Gordon Smith and the Tradition of Painting
If Gordon Smith is not the oldest working artist in Canada, he is certainly the most driven. On this early summer afternoon, a week away from his 95th birthday, he is in his West Vancouver studio painting—just as he is every day of his life. Sitting now in a wheelchair, and with the help of one of his assistants, Dallie Laurente, he has just blocked out the forms for a big, expressive new canvas, a patch of West Coast landscape, both general and particular. As if viewed from above, it depicts a portion of rocky beach covered with detritus: an abandoned buoy, a shredded length of rope, scraps of plastic, battered bits of driftwood. Bordered by tangled vegetation, the scene is full of the natural energy and cultural incident that compel Smith’s eye, although he insists that he is giving up representational painting. He repeats that intention three times, like a mantra, and then indicates a crowd of recently completed canvasses, leaning against the far wall. They are big, brushy, American-style abstractions, some in brilliant whites and blues, others in creamy hues lightly streaked with burnt umber and yellow ochre. “I like to be surprised by painting,” he says. “I like ugly paintings—the ones I have to work at looking at.”
Gordon Smith, North Shore #5, 2012, acrylic on canvas, 60 x 96 inches. All images courtesy the artist and Equinox Gallery, Vancouver.
Although ugliness does not really apply, Smith recalls looking at JMW Turner’s art while on sabbatical in England in 1960, an experience that led, that same year, to the production of one of the finest paintings of his career, Nancledra. An atmospheric composition of smudgy forms and scumbled hues, it is vaguely suggestive of a hillock on a beach or perhaps the prow of a boat emerging from a sand-coloured fog. And indeed, there is a Turneresque quality to the new monochromatic works in Smith’s studio, the sense again of sunlight filtered through clouds or mist. In their all-over abstraction, however, no form is evoked, no wedges of colour can be assembled into an image. Smith has slopped up his brushwork and dirtied down his pigments, undermining our inclination to lock him into the lyrical, landscape-based abstraction with which he has—for so long—been associated. Still, whether his paintings take off from the landscape subject or originate in pure abstraction, Smith remains the leading proponent of West Coast Modernism. His long life has simply reinforced his position, as have his conviction and accomplishment. And although he has created work of considerable technical and formal skill in an array of mediums and disciplines, including printmaking, sculpture, collage, assemblage and photography, he is most strongly identified as a painter.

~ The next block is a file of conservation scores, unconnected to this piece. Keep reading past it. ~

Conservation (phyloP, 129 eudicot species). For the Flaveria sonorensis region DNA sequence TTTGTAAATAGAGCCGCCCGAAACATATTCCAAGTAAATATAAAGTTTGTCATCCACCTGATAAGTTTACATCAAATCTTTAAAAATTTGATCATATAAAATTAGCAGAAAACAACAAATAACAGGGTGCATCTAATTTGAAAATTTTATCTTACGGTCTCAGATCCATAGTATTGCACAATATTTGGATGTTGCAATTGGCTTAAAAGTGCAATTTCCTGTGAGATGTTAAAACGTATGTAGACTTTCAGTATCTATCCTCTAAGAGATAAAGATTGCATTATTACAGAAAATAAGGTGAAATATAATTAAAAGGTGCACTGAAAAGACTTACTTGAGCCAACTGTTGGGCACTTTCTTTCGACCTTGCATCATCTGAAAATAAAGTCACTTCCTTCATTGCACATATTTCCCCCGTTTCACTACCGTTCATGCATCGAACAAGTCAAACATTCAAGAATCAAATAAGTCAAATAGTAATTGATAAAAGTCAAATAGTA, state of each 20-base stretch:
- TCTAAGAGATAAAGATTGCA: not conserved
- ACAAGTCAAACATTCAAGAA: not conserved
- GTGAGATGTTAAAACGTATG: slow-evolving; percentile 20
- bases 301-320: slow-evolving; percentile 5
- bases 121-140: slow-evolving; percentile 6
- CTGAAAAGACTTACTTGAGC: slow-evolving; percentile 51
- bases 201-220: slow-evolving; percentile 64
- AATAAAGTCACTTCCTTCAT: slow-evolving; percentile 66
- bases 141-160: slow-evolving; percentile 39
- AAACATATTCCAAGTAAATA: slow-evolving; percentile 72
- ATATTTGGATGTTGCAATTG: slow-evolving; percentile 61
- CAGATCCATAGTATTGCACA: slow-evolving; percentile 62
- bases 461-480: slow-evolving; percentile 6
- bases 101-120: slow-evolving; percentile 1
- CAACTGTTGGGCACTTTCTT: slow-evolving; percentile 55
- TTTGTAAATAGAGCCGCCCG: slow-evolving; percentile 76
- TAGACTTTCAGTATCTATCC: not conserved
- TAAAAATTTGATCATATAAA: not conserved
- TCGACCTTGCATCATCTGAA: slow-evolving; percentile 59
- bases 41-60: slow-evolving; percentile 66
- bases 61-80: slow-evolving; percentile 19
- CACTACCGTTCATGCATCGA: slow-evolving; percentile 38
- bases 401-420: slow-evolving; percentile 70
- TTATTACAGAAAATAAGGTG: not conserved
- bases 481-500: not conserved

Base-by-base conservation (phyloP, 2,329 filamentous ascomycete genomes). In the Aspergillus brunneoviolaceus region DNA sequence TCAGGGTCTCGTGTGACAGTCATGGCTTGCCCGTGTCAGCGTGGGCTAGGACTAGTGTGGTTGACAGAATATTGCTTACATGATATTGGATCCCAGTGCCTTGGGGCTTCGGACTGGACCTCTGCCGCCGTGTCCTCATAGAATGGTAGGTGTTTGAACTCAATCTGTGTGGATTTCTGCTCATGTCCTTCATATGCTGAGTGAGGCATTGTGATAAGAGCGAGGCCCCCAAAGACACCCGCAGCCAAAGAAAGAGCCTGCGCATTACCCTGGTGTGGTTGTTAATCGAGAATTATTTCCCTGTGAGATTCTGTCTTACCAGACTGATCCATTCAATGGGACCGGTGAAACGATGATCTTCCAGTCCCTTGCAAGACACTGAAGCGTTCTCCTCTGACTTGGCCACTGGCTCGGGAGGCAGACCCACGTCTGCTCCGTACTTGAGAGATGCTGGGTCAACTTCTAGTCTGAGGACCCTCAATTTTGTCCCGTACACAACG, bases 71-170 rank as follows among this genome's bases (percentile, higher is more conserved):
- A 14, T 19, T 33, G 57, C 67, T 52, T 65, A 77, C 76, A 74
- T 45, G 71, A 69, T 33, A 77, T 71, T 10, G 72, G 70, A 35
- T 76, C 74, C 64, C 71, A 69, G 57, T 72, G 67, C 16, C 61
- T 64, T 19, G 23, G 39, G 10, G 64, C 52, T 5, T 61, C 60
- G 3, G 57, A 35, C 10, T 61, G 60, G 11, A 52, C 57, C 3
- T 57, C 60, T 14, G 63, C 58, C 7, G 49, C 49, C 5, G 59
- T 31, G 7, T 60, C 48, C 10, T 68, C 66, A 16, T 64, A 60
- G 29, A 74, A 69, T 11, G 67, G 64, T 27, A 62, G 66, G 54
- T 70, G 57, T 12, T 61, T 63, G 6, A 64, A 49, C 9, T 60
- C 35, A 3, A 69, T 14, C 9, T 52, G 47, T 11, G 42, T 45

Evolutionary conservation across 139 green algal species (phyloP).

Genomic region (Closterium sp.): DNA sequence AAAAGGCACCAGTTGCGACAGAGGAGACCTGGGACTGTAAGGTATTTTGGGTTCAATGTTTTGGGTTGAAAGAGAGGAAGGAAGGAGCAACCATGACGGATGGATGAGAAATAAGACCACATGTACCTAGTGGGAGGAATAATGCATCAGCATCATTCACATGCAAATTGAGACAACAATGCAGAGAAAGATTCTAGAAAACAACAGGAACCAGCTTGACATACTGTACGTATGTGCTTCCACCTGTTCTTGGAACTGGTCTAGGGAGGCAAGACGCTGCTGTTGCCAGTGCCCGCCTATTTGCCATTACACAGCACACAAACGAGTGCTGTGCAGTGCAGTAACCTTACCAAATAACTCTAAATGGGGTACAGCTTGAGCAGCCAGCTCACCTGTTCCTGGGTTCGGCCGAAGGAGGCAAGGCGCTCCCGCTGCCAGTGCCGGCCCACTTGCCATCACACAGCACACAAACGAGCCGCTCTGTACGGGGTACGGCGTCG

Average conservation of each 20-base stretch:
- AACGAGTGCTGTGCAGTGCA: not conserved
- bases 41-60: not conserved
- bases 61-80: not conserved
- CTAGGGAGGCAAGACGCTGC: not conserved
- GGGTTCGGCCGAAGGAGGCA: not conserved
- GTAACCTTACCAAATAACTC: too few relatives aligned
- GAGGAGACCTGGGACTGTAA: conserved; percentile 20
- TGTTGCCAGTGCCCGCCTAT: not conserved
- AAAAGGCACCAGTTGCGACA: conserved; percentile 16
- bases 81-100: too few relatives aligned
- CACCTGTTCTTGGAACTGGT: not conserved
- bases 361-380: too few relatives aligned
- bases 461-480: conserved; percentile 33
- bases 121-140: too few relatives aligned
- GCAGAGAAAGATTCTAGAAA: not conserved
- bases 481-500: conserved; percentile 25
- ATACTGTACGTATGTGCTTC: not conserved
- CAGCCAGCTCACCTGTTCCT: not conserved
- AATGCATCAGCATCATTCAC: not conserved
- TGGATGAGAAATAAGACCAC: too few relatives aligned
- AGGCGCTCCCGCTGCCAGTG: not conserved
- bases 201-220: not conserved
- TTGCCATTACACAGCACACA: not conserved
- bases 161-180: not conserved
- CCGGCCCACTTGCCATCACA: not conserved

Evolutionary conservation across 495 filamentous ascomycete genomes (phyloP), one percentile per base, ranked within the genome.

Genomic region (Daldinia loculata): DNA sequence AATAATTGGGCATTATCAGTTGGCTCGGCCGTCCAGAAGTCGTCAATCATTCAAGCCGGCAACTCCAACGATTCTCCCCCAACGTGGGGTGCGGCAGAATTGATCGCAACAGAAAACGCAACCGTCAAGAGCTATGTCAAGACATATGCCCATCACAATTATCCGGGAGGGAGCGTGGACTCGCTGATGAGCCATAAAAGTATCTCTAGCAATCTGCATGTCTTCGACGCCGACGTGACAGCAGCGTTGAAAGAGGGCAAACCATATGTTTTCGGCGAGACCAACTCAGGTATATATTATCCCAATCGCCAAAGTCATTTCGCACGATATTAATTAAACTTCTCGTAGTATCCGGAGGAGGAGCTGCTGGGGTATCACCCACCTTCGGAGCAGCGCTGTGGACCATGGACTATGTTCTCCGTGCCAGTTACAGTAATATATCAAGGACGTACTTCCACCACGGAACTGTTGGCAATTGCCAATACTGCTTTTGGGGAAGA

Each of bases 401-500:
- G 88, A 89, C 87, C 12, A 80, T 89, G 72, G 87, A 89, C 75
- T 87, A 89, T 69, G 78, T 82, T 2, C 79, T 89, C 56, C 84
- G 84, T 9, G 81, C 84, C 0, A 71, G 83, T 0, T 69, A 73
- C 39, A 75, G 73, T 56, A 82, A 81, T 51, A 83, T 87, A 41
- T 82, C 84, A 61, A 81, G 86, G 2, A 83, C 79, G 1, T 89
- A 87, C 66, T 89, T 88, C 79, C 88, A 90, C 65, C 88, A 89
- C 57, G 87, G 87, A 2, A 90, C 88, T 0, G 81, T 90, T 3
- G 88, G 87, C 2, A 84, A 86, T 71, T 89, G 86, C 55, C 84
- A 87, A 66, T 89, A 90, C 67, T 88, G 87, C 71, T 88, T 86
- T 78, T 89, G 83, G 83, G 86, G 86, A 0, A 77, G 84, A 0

Gordon Smith, Untitled (42), 2013, acrylic on photographic paper, 18 x 12 inches.
Most of the new works in Smith’s studio are earmarked for an exhibition at the Equinox Gallery in Vancouver this fall. (The success of this event is something of a fait accompli: Smith’s shows repeatedly sell out.) Also due this fall: a scholarly monograph, co-produced by Equinox and Black Dog Publishing in London, England, titled Gordon Smith: Don’t Look Back, with an illustrious list of contributors: Ian Thom, Ian Wallace, Roald Nasgaard, Daina Augaitis and Gordon Smith. The new book promises to pick up where Gordon Smith: The Act of Painting left off in 1997. That handsome publication accompanied Smith’s retrospective exhibition at the Vancouver Art Gallery, and Ian Thom’s essay, particularly, stands as the most comprehensive and scholarly investigation of Smith’s work to date. Thom’s observations and analyses are hung on a detailed biographical framework, one that comprehends Smith’s birth in England in 1919, his early exposure to the great museums and galleries of London, his immigration to Canada with his mother and brother in 1933, his enrolment at the Winnipeg School of Art in 1937, his brief tenure as a commercial artist (drawing men’s long underwear for the Eaton’s catalogue for $4 a week), his travel by bus to San Francisco in 1939 and exposure there to Duchamp’s Nude Descending a Staircase and other mind-expanding examples of modernist art, his marriage to social worker Marion Fleming in 1941, and his subsequent military posting overseas.
Robin Laurence is a Vancouver-based writer, curator and Contributing Editor to Border Crossings.